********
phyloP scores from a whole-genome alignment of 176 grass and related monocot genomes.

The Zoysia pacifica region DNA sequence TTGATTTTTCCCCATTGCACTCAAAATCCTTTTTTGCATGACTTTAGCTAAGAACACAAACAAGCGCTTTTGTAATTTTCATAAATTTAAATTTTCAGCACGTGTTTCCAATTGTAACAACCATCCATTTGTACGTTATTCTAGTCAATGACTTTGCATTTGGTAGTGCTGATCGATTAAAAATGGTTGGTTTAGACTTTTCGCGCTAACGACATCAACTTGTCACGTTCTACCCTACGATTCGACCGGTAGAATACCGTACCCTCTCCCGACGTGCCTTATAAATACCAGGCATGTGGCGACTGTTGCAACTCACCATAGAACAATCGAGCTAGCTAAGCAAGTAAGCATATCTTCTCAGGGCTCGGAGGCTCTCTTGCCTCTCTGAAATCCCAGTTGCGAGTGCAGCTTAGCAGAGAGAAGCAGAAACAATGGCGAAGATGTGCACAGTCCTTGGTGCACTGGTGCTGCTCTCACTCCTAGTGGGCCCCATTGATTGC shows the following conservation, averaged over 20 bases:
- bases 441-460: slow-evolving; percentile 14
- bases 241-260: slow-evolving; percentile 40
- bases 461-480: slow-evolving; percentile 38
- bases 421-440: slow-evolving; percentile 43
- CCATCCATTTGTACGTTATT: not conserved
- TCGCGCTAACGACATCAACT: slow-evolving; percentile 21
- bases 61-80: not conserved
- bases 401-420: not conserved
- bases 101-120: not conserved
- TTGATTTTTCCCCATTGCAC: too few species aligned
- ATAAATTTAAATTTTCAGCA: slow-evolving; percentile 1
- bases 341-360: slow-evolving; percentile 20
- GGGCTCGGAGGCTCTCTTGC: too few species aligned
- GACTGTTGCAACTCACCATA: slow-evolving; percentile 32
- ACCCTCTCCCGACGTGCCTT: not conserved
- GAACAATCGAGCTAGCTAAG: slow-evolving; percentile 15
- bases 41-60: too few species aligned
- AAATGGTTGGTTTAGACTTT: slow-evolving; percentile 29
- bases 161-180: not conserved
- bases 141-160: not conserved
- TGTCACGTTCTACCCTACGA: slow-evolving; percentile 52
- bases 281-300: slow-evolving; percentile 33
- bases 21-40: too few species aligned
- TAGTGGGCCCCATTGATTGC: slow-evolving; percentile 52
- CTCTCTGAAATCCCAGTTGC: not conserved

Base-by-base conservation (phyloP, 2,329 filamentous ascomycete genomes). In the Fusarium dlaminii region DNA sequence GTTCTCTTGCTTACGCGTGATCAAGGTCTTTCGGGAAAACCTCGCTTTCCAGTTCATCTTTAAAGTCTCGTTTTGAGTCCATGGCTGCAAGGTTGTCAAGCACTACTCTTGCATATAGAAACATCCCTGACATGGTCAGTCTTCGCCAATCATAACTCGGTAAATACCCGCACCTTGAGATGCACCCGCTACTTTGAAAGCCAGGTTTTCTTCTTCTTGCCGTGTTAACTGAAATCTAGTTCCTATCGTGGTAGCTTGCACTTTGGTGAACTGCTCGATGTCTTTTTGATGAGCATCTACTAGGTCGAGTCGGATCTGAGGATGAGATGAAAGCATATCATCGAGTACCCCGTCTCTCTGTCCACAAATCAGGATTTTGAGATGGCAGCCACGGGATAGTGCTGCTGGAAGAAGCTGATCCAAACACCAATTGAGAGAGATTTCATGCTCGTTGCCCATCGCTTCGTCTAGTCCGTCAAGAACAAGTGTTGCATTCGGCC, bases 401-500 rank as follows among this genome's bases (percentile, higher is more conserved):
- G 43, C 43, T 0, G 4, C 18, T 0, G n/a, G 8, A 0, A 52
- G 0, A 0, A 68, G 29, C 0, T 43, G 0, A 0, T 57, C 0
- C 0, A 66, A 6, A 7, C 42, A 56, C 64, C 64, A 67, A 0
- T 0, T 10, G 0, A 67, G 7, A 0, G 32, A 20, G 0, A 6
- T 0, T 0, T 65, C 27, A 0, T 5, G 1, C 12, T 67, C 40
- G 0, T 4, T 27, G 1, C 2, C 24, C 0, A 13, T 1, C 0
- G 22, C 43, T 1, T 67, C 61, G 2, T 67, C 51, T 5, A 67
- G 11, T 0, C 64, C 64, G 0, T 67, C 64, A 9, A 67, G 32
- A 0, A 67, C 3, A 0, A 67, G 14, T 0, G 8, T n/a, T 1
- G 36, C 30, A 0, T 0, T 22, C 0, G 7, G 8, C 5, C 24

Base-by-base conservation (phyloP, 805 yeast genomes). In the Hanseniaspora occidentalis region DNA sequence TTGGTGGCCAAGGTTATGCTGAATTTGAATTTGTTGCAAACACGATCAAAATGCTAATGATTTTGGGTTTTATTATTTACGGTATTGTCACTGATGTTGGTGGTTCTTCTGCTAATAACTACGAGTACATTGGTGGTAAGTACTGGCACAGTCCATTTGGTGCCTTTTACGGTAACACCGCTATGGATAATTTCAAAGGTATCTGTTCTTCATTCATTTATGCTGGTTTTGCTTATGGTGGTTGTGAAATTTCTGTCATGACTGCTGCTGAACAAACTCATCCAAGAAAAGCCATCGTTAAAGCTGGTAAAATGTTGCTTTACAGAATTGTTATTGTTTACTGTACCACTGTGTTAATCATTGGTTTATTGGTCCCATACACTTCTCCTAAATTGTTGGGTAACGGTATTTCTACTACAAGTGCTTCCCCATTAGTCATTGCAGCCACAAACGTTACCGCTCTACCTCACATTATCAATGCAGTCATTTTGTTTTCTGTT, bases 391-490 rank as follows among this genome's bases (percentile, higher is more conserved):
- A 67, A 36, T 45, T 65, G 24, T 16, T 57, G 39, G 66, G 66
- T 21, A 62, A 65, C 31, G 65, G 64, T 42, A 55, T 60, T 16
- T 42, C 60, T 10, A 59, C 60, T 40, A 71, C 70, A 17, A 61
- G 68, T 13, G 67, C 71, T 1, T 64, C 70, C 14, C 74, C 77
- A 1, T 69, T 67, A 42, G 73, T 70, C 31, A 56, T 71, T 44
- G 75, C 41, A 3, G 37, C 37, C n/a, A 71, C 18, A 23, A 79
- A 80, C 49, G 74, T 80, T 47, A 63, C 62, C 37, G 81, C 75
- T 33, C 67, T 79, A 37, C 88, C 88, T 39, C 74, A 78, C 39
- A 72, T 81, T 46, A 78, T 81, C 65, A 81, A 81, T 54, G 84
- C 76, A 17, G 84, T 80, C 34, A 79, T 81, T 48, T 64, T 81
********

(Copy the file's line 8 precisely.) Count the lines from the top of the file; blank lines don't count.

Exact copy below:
- TCGCGCTAACGACATCAACT: slow-evolving; percentile 21